The implementation of Calculate() is the right place to assign values to the previously declared outputs:

        public override void Calculate(int index)
        {
            Result[index] = MarketSeries.Low[index] - movingAverage.Result[index];        
        }

Notice how the code snippet above uses the Result output of the previously declared moving average object. It also uses a standard cAlgo object for data series - MarketSeries (in this case, Low price is retrieved.)

Additional functions

Any other language constructs (functions or event handlers) you might need to code a cTrader custom indicator are put inside the class implementation.

For example, this event handler that is called on a timer event:

        private void OnTimedEvent(object sender, ElapsedEventArgs e)
        {
            //...
        }

Or this factorial function:

        private void Factorial(int n)
        {
            if (n == 1) return 1;
            return n * Factorial(n - 1);
        }

Sample indicator code explained

Now that you know the parts that compose a generic custom indicator in cTrader Automate, let's look at a sample indicator code with detailed explanation of every statement. The following code is a Sample EMA Indicator that is included in the cAlgo installation. It was coded by Spotware to demonstrate the exponential moving average calculation. My explanations are given in a form of code commentary just above each statement:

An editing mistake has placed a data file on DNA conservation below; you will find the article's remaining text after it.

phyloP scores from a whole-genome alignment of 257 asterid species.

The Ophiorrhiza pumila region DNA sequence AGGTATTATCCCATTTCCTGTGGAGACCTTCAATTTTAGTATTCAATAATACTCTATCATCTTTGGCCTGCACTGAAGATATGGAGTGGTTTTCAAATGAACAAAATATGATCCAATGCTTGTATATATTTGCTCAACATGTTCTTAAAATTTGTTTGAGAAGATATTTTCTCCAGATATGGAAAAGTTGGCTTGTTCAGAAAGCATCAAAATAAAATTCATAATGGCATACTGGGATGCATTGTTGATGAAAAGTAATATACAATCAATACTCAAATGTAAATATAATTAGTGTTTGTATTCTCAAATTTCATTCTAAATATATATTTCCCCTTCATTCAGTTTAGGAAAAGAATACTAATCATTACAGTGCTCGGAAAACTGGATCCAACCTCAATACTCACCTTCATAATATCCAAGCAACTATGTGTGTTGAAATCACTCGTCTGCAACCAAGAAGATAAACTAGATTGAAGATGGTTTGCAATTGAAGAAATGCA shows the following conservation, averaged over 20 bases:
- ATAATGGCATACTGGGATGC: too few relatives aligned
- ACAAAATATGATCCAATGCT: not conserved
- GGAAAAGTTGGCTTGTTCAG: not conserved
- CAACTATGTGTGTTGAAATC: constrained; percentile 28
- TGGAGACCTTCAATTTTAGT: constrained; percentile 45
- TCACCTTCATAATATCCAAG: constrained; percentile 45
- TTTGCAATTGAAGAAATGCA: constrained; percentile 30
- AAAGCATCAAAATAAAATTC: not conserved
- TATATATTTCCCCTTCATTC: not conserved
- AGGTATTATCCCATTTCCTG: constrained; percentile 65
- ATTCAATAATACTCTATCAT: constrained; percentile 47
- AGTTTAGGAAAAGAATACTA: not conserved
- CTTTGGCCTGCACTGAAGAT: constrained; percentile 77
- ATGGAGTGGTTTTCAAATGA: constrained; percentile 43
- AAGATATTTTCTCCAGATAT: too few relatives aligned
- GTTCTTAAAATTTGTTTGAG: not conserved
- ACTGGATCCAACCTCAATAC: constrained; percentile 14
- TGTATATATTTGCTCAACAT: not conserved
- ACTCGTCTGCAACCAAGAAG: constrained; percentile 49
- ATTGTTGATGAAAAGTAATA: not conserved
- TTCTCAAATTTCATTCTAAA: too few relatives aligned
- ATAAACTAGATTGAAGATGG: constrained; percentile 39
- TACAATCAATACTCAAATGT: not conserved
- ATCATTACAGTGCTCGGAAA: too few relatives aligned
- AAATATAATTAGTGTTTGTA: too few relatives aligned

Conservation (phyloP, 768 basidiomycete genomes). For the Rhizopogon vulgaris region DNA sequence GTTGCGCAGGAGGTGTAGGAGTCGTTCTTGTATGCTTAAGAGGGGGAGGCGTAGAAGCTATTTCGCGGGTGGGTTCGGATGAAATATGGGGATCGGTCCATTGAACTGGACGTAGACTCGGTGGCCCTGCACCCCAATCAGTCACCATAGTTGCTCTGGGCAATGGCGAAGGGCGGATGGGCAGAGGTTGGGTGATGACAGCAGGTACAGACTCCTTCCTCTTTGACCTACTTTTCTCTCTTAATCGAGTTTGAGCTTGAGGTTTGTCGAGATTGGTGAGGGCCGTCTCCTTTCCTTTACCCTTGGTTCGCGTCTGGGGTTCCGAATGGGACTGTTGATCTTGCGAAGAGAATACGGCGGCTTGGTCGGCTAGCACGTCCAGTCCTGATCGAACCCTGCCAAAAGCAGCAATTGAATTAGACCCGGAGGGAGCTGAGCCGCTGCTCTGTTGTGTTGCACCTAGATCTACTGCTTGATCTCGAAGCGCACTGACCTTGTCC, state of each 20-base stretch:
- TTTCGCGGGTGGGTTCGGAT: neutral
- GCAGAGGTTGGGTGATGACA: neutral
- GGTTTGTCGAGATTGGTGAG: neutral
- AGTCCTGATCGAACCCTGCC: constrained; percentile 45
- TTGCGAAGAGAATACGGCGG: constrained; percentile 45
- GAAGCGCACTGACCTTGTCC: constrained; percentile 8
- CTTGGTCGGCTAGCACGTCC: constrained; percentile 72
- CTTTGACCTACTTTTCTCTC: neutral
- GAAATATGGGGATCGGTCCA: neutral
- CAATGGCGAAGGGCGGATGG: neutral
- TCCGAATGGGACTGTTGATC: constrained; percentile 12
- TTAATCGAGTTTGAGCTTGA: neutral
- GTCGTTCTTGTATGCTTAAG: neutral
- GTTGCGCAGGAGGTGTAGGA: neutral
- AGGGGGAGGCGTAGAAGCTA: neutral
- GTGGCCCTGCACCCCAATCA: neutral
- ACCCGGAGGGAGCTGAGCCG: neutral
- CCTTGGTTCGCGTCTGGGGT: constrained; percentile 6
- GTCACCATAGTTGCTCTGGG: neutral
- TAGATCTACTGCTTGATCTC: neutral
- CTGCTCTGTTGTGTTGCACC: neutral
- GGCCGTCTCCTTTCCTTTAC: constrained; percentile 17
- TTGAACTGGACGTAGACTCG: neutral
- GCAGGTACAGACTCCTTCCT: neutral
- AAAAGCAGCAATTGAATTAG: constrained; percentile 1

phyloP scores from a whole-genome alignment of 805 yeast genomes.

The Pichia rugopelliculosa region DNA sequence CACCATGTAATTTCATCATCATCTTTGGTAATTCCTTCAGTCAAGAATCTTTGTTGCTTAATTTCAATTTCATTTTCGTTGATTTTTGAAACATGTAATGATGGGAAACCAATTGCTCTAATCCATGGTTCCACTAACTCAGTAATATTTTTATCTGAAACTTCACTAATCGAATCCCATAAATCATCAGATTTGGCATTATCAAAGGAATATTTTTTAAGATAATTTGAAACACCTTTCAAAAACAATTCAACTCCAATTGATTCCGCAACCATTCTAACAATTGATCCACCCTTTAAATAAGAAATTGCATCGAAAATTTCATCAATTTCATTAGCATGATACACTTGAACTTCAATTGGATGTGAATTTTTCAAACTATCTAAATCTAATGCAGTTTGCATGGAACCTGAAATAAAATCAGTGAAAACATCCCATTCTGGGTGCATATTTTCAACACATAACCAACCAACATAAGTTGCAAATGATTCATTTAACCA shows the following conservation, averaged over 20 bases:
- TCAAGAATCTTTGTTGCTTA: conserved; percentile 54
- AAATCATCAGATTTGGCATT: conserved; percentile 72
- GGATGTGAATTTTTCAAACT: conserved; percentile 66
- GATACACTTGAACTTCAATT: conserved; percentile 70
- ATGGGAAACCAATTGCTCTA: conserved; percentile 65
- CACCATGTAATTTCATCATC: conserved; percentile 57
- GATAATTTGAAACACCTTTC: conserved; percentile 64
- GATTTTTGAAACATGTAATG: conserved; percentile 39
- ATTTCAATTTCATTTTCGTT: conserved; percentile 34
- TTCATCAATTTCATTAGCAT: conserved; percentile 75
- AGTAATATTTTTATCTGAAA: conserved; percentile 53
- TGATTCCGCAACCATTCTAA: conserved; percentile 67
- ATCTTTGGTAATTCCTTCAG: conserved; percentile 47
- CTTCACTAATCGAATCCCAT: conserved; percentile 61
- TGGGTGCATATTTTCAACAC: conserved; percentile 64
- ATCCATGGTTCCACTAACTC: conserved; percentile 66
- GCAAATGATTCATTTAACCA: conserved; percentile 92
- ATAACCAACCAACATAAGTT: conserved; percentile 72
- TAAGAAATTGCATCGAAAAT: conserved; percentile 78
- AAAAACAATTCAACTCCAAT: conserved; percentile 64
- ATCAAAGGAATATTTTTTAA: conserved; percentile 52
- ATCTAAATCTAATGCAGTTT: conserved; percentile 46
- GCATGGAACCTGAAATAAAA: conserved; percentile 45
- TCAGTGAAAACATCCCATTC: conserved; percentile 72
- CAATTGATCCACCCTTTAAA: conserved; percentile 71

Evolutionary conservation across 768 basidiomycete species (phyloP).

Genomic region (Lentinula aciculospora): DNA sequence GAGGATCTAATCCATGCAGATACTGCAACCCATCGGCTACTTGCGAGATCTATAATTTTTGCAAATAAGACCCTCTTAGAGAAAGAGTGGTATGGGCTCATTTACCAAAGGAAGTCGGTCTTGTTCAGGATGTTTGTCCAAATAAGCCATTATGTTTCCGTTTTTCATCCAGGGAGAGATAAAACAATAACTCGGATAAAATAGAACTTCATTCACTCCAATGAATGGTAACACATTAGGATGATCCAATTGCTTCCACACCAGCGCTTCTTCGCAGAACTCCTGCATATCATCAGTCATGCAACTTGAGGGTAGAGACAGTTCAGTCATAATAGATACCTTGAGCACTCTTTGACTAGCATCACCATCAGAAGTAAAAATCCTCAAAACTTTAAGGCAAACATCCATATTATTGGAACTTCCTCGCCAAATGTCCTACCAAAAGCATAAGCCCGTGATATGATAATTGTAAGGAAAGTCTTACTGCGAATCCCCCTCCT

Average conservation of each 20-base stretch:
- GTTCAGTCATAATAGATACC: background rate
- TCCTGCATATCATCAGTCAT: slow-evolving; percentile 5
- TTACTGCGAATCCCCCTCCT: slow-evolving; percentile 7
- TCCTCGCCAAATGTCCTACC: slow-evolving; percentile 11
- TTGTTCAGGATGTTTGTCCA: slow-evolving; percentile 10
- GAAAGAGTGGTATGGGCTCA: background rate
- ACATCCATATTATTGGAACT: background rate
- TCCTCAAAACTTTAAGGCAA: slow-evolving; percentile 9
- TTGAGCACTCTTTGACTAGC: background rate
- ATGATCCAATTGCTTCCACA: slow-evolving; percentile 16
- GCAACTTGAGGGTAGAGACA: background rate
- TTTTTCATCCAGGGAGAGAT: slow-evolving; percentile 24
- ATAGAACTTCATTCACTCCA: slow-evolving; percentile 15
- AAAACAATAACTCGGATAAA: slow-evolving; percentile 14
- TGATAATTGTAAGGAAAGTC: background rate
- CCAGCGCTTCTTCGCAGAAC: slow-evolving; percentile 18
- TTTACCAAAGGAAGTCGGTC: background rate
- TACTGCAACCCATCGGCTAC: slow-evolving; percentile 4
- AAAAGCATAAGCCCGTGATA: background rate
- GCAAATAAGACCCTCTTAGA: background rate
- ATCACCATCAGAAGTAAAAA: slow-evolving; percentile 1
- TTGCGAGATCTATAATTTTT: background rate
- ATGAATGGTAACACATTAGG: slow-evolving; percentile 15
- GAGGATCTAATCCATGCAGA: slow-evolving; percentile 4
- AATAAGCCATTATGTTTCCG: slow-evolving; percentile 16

// Adds System namespace to the code's scope. 
// It is not required here because none of its names are used.
using System;
// Basic cAlgo API namepsace that contains pretty everything used in this 
// (or any other) custom indicator.
using cAlgo.API;
// Contains declarations of the standard indicators.
using cAlgo.API.Indicators;

// Adds the next indicator class declaration to cAlgo indicators' namespace.
namespace cAlgo.Indicators
{
    // Attribute that tells cAlgo that the next declaration is an indicator. 
    // IsOverlay is set to true to display indicator directly in the main chart window.
    [Indicator(IsOverlay = true, TimeZone = TimeZones.UTC)]
    // Indicator class declaration.
    // The new class is called SampleEMA and it is derived from basic Indicator class.
    public class SampleEMA : Indicator
    {
        // Parameter attribute tells cAlgo that the next declaration is an input parameter.
        [Parameter]
        // The input parameter is called Source and it is a data series. 
        // It can be either some kind of price or an output from another indicator.
        // { get; set; } modifiers allow user modification of the input parameter.
        public DataSeries Source { get; set; }

        // This Parameter attribute uses DefaultValue property to set 
        // Periods input parameter to 14 as default.
        [Parameter(DefaultValue = 14)]
        // Periods input parameter of type integer.
        public int Periods { get; set; }

        // Output attribute that tells cAlgo to use the next declaration as indicator's output.